Does anyone know how to calculate the amount of land, in sq ft, you could cover with a photo looking straight down, from a pre-defined altitude. I know that the two main variables would be focal length and altitude (and the MP of the photo), but I do not know the equation (or the focal length for that matter). For example, if I wanted to recreate Google Earth for my town, by taking photos in a systematic way, all from the same altitude, and then stitch them together, how could I calculate how many shots would be needed to cover a known area?

Take a pic from 100 ft up, print it out and then measure it and then as Meta says think about an overlap

Field of view on the p3 is 94 degs. So that's a triangle with a 94 deg top angle spreading down to the ground. Split that triangle in half down a vertical line that starts at the camera and you get 2 triangles with 47 degrees at the top and a right angle at the bottom. So that tan(47)= x/ h where h is your height and x is half the image width. So your image width is: 2h×tan(47). Mind you I'm not sure about the crop factor on the sensor so things might be a little different. The empirical way to do this is to stick a ruler on a wall then get a tapemeasure out. Take a shot of the ruler at 3 or 4 distances, go into Photoshop and count the number of pixels that constitutes the ruler in each image and convert that in pixels per inch or cm, then multiply that by 4000 to get the width of the image. Finally go into excell and plot the width of the image versus the distance and that will let you regress a predictive relationship that will give you the image width for any flying height. Bit convoluted but should be accurate.

That's what I'm talking about. Math! (Used to be good at it.) So plugging in 100 M... 2(100)*tan(47) should give me image width (in M), right? (Still need to work on it, because when I plug that in to my calculator, I get a neg. number.)

I used the link above and found this triangle calculator. http://www.calculator.net/triangle-calculator.html My logic was if we have a FOV of 94 degrees and we drew 2 lines starting at the camera representing the 94 degrees, when they hit a flat surface the 2 angles would be both 43 degrees. If we half the triangle to represent the height from the ground we now create a 90 degree angle with the ground, from the camera the new angle is 47 degrees and the final angle remains 43 degrees. Using the link above if we input 47 degrees as angle A(position of phantom), 90 degrees as angle B and the height of the phantom as side Z, then press calculate the results will give you a length for side 2, which represents the ground in my calculation, double this and it should give you an approximate distance left to right of the FOV. So at a height of 400ft the distance covered left to right should be approximately 858ft Based on a 4:3 image size I calculate it should cover an area 858ft x 643ft (551,694 Sqft) of course there's every chance I've got it wrapped around my neck..... PS make sure you only have the 3 values input above, if there are any other values still in the boxes it will not work.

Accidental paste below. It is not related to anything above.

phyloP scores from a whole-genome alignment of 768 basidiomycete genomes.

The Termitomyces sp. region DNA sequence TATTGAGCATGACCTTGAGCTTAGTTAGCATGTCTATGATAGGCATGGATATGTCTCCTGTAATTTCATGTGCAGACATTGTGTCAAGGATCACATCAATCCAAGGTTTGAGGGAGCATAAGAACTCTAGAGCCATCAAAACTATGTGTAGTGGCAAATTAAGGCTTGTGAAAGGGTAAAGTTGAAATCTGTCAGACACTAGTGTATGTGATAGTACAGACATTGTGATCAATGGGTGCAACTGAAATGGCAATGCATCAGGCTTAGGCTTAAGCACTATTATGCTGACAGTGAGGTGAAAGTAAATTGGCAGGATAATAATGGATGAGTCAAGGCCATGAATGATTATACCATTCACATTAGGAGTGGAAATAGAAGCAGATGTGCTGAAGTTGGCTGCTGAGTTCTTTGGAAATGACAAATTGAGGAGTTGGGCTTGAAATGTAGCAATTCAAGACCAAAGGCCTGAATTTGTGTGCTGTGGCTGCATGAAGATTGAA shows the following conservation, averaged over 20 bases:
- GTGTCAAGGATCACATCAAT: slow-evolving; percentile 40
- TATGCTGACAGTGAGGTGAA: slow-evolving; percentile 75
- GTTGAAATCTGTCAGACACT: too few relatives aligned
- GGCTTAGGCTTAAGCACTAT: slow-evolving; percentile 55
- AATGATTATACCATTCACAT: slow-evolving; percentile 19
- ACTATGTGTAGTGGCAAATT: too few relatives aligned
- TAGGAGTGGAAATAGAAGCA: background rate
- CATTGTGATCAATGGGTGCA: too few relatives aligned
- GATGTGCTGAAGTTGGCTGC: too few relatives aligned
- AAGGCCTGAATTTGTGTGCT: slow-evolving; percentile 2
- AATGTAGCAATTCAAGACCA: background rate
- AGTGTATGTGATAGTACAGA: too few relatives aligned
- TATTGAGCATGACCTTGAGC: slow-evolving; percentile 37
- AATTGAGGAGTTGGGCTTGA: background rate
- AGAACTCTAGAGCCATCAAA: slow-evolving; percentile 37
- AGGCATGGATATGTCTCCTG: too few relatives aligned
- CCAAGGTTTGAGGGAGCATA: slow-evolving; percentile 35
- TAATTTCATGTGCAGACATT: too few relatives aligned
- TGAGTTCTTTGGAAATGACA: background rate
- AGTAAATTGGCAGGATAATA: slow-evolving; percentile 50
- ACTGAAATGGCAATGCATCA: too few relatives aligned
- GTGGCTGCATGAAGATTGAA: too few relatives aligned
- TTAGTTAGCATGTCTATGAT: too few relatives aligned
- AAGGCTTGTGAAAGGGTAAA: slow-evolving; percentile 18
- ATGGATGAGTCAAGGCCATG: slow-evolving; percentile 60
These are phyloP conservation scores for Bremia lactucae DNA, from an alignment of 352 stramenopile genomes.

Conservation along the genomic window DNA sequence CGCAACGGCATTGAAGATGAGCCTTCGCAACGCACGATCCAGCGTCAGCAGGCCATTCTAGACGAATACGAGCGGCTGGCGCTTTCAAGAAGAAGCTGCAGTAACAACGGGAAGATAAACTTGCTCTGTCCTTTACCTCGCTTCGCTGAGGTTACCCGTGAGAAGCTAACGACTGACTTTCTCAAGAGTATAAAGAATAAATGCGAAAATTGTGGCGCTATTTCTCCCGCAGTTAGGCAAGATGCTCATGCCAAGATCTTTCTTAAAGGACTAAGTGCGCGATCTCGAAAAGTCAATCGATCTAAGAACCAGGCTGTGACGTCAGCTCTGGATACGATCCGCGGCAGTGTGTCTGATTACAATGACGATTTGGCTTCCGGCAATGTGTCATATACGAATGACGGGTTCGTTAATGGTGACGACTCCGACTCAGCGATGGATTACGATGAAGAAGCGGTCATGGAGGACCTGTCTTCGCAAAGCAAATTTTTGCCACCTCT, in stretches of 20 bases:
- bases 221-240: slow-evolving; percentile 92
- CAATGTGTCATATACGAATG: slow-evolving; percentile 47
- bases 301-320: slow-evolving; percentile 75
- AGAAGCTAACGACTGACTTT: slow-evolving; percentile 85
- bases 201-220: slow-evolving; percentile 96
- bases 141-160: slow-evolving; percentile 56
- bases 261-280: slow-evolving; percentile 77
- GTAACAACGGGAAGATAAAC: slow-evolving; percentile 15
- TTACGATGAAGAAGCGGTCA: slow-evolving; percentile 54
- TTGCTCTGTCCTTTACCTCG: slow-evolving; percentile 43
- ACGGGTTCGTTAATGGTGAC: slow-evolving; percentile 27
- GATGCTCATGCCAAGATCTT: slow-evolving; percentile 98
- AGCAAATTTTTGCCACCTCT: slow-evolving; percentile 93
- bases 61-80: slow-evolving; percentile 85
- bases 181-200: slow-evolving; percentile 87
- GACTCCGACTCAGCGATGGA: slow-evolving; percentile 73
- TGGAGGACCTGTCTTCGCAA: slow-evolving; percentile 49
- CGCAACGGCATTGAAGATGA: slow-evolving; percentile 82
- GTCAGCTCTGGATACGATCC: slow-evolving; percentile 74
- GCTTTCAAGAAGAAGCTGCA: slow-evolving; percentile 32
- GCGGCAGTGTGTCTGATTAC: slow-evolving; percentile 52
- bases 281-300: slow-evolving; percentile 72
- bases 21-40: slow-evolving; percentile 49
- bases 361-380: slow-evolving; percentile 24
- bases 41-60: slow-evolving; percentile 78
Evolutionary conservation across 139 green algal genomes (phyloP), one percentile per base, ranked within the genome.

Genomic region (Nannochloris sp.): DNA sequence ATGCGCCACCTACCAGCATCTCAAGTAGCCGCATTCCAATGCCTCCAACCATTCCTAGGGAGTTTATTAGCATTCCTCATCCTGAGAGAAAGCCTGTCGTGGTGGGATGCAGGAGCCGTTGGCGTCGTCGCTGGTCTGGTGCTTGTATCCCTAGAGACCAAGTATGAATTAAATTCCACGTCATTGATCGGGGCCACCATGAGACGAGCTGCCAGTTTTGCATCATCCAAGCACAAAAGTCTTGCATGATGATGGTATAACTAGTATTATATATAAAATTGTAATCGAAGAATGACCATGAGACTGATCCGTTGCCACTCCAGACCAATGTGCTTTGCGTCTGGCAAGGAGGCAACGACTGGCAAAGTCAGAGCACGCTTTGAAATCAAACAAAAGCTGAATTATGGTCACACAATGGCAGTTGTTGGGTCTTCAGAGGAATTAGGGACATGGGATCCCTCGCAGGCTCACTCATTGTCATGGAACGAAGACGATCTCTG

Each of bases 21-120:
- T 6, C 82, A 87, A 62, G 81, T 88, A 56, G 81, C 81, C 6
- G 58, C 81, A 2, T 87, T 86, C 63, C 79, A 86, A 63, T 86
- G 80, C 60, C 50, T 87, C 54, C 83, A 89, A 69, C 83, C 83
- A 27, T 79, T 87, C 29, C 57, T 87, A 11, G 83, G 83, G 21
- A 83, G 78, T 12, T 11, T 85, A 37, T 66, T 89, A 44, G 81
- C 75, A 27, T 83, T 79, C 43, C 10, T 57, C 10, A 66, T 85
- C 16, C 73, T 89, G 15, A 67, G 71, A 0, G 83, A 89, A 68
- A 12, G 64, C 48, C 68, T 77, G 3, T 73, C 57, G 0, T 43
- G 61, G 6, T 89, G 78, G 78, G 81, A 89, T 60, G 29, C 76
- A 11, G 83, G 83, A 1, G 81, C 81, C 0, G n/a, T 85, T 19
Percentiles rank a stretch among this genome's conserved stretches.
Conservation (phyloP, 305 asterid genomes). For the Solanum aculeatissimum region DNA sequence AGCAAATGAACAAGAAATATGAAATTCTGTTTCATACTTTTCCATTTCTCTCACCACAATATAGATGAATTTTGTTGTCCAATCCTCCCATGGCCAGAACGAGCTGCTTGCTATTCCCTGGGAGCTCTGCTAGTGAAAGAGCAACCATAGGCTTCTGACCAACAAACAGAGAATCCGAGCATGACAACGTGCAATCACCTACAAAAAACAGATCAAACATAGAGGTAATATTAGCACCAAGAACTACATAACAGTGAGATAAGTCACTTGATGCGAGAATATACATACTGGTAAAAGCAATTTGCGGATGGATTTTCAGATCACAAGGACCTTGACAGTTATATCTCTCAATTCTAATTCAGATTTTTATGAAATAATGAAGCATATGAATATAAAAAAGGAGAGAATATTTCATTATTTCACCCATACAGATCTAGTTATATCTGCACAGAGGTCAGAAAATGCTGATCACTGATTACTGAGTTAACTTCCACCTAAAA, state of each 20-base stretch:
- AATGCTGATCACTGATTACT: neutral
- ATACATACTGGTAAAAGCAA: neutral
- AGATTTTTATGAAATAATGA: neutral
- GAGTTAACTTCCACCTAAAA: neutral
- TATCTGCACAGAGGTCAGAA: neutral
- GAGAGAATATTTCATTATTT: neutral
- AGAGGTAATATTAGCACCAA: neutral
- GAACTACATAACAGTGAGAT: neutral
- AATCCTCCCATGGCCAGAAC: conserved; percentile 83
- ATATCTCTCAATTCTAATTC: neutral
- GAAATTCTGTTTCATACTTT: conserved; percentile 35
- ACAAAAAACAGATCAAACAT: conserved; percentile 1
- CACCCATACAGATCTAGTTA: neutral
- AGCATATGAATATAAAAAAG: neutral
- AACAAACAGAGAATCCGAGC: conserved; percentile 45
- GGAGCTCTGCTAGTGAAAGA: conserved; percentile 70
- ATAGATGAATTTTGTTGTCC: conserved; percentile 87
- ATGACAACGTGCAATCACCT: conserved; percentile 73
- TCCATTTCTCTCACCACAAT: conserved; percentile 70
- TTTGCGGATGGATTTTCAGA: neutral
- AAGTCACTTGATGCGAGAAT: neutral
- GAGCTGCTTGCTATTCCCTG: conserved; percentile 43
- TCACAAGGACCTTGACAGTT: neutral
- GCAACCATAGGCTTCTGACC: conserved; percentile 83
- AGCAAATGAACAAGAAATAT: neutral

Thanks for putting your neck out there! That number is enough to help me decide upfront whether the idea I have is doable.

You want the horizontal and vertical FOV angles and subject distance. Just google FOV calculators. It will tell you everything

This one will work. http://www.scantips.com/lights/fieldofview.html You will need to know the mm focal distance equivalent of a full frame sensor for our lens. This would be 16.8mm or 20.2mm depending on if the 94° is a horizontal or diagonal FOV measurement. Choose option 1 and leave it at 36 and 24. This represents a full frame sensor size. Put in your flying height at the subject distance. Hit compute. Multiply horizontal dimension by vertical dimension to get your area in sq ft/meters depending on what units you use for subject distance. You may also want to google photogrammetry calculators

You'll want about a 60% overlap in both horizontal and vertical directions. But using pix4d would be easier as soon as they have it ready for P3 which they are doing

OK. So I'd need to take 2,400 exposures to get a planar panorama of the island I live on. I wonder how long it would take Photoshop to stitch that? Ugh.